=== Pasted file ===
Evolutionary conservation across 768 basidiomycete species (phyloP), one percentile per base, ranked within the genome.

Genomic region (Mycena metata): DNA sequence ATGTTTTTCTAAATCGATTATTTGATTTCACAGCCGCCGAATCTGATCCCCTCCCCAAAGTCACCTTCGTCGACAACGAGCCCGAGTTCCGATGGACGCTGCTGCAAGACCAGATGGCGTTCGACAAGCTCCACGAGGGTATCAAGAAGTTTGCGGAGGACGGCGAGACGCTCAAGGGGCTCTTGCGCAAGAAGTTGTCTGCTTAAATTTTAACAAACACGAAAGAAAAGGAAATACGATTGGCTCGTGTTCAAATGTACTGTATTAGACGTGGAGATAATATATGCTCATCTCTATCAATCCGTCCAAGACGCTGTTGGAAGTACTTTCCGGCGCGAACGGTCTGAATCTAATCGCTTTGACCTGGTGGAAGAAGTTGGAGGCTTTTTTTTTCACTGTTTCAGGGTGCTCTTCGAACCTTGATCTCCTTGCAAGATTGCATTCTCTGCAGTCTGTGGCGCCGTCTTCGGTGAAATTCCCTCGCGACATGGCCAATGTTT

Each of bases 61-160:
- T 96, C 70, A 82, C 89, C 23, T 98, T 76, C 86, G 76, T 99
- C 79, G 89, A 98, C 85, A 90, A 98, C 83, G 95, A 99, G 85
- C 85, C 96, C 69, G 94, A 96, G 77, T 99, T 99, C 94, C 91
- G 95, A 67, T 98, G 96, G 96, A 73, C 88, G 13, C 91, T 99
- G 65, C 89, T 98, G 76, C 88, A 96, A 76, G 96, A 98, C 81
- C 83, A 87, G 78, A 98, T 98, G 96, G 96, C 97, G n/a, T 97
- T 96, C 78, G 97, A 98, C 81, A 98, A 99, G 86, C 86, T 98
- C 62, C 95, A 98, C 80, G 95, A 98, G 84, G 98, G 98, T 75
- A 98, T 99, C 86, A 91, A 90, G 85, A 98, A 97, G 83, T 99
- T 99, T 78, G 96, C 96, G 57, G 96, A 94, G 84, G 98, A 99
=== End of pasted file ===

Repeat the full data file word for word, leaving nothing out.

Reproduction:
Evolutionary conservation across 768 basidiomycete species (phyloP), one percentile per base, ranked within the genome.

Genomic region (Mycena metata): DNA sequence ATGTTTTTCTAAATCGATTATTTGATTTCACAGCCGCCGAATCTGATCCCCTCCCCAAAGTCACCTTCGTCGACAACGAGCCCGAGTTCCGATGGACGCTGCTGCAAGACCAGATGGCGTTCGACAAGCTCCACGAGGGTATCAAGAAGTTTGCGGAGGACGGCGAGACGCTCAAGGGGCTCTTGCGCAAGAAGTTGTCTGCTTAAATTTTAACAAACACGAAAGAAAAGGAAATACGATTGGCTCGTGTTCAAATGTACTGTATTAGACGTGGAGATAATATATGCTCATCTCTATCAATCCGTCCAAGACGCTGTTGGAAGTACTTTCCGGCGCGAACGGTCTGAATCTAATCGCTTTGACCTGGTGGAAGAAGTTGGAGGCTTTTTTTTTCACTGTTTCAGGGTGCTCTTCGAACCTTGATCTCCTTGCAAGATTGCATTCTCTGCAGTCTGTGGCGCCGTCTTCGGTGAAATTCCCTCGCGACATGGCCAATGTTT

Each of bases 61-160:
- T 96, C 70, A 82, C 89, C 23, T 98, T 76, C 86, G 76, T 99
- C 79, G 89, A 98, C 85, A 90, A 98, C 83, G 95, A 99, G 85
- C 85, C 96, C 69, G 94, A 96, G 77, T 99, T 99, C 94, C 91
- G 95, A 67, T 98, G 96, G 96, A 73, C 88, G 13, C 91, T 99
- G 65, C 89, T 98, G 76, C 88, A 96, A 76, G 96, A 98, C 81
- C 83, A 87, G 78, A 98, T 98, G 96, G 96, C 97, G n/a, T 97
- T 96, C 78, G 97, A 98, C 81, A 98, A 99, G 86, C 86, T 98
- C 62, C 95, A 98, C 80, G 95, A 98, G 84, G 98, G 98, T 75
- A 98, T 99, C 86, A 91, A 90, G 85, A 98, A 97, G 83, T 99
- T 99, T 78, G 96, C 96, G 57, G 96, A 94, G 84, G 98, A 99